Michigan's AmeriCorps Alum Spotlight
For Alyse Nichols, her service as an AmeriCorps member with the MSU College Advising Corps from 2014-2016 helped bring into focus her love for service and trying to right inequities that exist within communities. As a result of her experience, she decided to pursue a Master’s in Public Health degree at Grand Valley State University. Alyse now finds herself often advocating and exploring health issues/solutions that exist within rural settings, much like the area in which she did her service.
The MSU College Advising Corps places recent MSU graduates as AmeriCorps members in high schools throughout the state of Michigan to serve alongside counselors and other college access organizations. These near-peer college advisers assist high school students and their families with college searches, essay writing, SAT/ACT prep, college applications, FAFSA completion, scholarship searches, college visits, and successfully transitioning to post-secondary education.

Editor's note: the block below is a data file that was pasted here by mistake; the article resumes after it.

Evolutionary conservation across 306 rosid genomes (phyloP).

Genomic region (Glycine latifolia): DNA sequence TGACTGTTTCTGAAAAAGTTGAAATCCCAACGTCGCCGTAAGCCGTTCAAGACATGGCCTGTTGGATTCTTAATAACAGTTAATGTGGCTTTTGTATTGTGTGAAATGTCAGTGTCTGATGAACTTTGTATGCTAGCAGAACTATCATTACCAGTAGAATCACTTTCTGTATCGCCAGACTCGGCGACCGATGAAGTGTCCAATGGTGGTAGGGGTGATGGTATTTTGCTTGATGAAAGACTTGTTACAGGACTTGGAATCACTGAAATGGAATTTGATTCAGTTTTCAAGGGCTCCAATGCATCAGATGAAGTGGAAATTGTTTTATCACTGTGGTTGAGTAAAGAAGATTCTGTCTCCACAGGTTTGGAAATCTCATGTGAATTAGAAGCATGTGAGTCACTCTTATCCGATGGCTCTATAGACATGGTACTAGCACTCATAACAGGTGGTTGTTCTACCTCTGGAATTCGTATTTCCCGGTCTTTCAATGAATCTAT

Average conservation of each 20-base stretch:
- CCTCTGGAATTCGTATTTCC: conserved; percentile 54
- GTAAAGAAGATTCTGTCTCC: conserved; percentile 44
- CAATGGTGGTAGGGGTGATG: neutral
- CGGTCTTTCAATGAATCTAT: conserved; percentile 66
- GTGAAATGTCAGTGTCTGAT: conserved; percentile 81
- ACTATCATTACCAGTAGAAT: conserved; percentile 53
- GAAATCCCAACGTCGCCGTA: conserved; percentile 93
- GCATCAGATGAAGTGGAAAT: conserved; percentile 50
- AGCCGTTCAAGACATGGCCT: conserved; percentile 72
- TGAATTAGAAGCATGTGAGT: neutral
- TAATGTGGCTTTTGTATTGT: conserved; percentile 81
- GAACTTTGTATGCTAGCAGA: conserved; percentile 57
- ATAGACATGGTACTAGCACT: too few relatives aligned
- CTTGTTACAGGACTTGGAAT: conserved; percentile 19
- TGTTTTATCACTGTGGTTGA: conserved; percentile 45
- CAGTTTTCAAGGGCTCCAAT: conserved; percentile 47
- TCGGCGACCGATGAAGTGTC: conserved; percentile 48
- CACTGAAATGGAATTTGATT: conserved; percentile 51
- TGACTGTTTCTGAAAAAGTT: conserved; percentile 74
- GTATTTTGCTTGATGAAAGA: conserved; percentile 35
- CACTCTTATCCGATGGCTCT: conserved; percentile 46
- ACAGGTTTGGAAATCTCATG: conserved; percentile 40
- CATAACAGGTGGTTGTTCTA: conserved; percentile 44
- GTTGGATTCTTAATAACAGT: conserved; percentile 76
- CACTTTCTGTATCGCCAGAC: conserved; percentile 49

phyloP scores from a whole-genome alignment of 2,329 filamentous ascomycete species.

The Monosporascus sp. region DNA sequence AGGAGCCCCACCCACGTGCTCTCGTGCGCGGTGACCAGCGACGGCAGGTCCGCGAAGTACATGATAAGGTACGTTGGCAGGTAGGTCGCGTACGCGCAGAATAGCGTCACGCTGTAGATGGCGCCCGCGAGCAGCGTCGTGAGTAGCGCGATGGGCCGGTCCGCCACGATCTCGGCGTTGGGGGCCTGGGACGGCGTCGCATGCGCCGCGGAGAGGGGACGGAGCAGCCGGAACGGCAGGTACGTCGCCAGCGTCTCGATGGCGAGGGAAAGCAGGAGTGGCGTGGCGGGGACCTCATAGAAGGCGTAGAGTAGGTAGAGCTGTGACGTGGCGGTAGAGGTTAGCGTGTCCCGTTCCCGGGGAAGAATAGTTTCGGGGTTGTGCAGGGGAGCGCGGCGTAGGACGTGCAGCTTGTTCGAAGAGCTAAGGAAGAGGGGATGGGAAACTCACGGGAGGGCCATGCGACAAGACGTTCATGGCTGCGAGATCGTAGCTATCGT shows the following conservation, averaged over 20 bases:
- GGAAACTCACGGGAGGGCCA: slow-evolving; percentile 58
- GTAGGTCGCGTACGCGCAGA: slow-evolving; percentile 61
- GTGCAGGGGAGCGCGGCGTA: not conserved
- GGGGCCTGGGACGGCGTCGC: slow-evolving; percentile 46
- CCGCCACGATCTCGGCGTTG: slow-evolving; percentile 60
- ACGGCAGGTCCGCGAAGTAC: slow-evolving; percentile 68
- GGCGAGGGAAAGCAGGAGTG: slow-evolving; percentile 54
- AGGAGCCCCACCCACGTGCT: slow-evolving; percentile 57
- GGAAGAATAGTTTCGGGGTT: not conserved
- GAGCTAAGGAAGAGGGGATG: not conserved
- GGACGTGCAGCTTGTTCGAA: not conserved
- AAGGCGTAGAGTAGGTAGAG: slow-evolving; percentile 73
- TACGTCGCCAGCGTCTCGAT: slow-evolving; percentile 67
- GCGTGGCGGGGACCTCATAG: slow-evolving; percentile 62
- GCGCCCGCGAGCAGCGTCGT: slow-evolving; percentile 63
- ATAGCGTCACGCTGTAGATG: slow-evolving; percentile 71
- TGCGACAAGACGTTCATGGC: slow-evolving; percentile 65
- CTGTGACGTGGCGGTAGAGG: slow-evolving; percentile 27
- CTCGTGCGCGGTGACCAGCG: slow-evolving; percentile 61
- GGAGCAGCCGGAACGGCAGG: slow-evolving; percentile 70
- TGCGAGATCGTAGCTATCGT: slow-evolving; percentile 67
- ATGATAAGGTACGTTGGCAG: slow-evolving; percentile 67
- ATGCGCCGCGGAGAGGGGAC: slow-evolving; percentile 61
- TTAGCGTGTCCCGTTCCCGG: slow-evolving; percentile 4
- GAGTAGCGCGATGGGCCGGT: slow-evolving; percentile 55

“My AmeriCorps service truly meant the world to me,” stated Alyse. “It introduced me to other young people around the state who are passionate about education and who, through long trainings and countless college applications, turned into close friends and confidants. It also introduced me to a different way of life. I grew up in Metro Detroit and moving to a rural West Michigan community was a drastic change for me; but I couldn’t have been more happy with my decision. The community really championed me as a person, as well as the work that I did. I often think back to that time and feel so much love for the community and the people there!”
Alyse continues to promote a spirit of service in a variety of ways. “As a former AmeriCorps member, I of course, feel the call to volunteer both my time and money for causes I believe in. However, I think the best example in which I promote the spirit of AmeriCorps is through dealings and interactions with people in my everyday life. My service instilled in me a type of empathy and kindness that comes from working with an underserved population, and in turn has helped me to look at others with a more compassionate lens than I did before.”